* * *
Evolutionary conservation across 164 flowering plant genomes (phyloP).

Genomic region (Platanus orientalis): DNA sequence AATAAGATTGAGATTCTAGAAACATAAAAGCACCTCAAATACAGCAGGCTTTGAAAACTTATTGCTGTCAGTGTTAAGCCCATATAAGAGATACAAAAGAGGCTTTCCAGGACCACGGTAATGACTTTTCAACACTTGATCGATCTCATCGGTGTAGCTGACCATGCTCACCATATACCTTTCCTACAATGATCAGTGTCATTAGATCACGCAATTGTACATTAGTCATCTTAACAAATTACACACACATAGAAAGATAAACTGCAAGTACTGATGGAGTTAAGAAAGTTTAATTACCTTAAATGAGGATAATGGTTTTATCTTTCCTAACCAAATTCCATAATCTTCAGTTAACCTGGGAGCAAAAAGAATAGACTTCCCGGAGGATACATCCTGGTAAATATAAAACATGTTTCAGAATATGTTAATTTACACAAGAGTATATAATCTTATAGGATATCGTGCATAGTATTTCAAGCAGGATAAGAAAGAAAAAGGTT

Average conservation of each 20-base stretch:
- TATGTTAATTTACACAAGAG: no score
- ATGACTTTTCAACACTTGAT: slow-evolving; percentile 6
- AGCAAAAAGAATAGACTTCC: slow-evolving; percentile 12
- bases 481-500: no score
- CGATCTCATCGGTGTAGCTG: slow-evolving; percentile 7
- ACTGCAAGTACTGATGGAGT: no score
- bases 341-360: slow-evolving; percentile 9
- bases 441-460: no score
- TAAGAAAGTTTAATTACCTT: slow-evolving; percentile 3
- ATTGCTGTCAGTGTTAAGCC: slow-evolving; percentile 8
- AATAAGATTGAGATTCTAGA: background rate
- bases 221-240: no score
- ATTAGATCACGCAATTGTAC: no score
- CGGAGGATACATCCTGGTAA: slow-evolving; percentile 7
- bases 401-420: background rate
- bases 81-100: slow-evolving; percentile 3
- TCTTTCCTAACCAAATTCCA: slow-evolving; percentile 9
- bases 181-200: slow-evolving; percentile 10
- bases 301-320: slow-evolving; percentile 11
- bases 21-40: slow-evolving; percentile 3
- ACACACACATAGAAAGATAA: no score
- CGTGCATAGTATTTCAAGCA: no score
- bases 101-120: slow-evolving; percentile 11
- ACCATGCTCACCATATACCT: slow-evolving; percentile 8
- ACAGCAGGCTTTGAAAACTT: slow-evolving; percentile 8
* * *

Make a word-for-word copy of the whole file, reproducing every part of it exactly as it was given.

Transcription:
Evolutionary conservation across 164 flowering plant genomes (phyloP).

Genomic region (Platanus orientalis): DNA sequence AATAAGATTGAGATTCTAGAAACATAAAAGCACCTCAAATACAGCAGGCTTTGAAAACTTATTGCTGTCAGTGTTAAGCCCATATAAGAGATACAAAAGAGGCTTTCCAGGACCACGGTAATGACTTTTCAACACTTGATCGATCTCATCGGTGTAGCTGACCATGCTCACCATATACCTTTCCTACAATGATCAGTGTCATTAGATCACGCAATTGTACATTAGTCATCTTAACAAATTACACACACATAGAAAGATAAACTGCAAGTACTGATGGAGTTAAGAAAGTTTAATTACCTTAAATGAGGATAATGGTTTTATCTTTCCTAACCAAATTCCATAATCTTCAGTTAACCTGGGAGCAAAAAGAATAGACTTCCCGGAGGATACATCCTGGTAAATATAAAACATGTTTCAGAATATGTTAATTTACACAAGAGTATATAATCTTATAGGATATCGTGCATAGTATTTCAAGCAGGATAAGAAAGAAAAAGGTT

Average conservation of each 20-base stretch:
- TATGTTAATTTACACAAGAG: no score
- ATGACTTTTCAACACTTGAT: slow-evolving; percentile 6
- AGCAAAAAGAATAGACTTCC: slow-evolving; percentile 12
- bases 481-500: no score
- CGATCTCATCGGTGTAGCTG: slow-evolving; percentile 7
- ACTGCAAGTACTGATGGAGT: no score
- bases 341-360: slow-evolving; percentile 9
- bases 441-460: no score
- TAAGAAAGTTTAATTACCTT: slow-evolving; percentile 3
- ATTGCTGTCAGTGTTAAGCC: slow-evolving; percentile 8
- AATAAGATTGAGATTCTAGA: background rate
- bases 221-240: no score
- ATTAGATCACGCAATTGTAC: no score
- CGGAGGATACATCCTGGTAA: slow-evolving; percentile 7
- bases 401-420: background rate
- bases 81-100: slow-evolving; percentile 3
- TCTTTCCTAACCAAATTCCA: slow-evolving; percentile 9
- bases 181-200: slow-evolving; percentile 10
- bases 301-320: slow-evolving; percentile 11
- bases 21-40: slow-evolving; percentile 3
- ACACACACATAGAAAGATAA: no score
- CGTGCATAGTATTTCAAGCA: no score
- bases 101-120: slow-evolving; percentile 11
- ACCATGCTCACCATATACCT: slow-evolving; percentile 8
- ACAGCAGGCTTTGAAAACTT: slow-evolving; percentile 8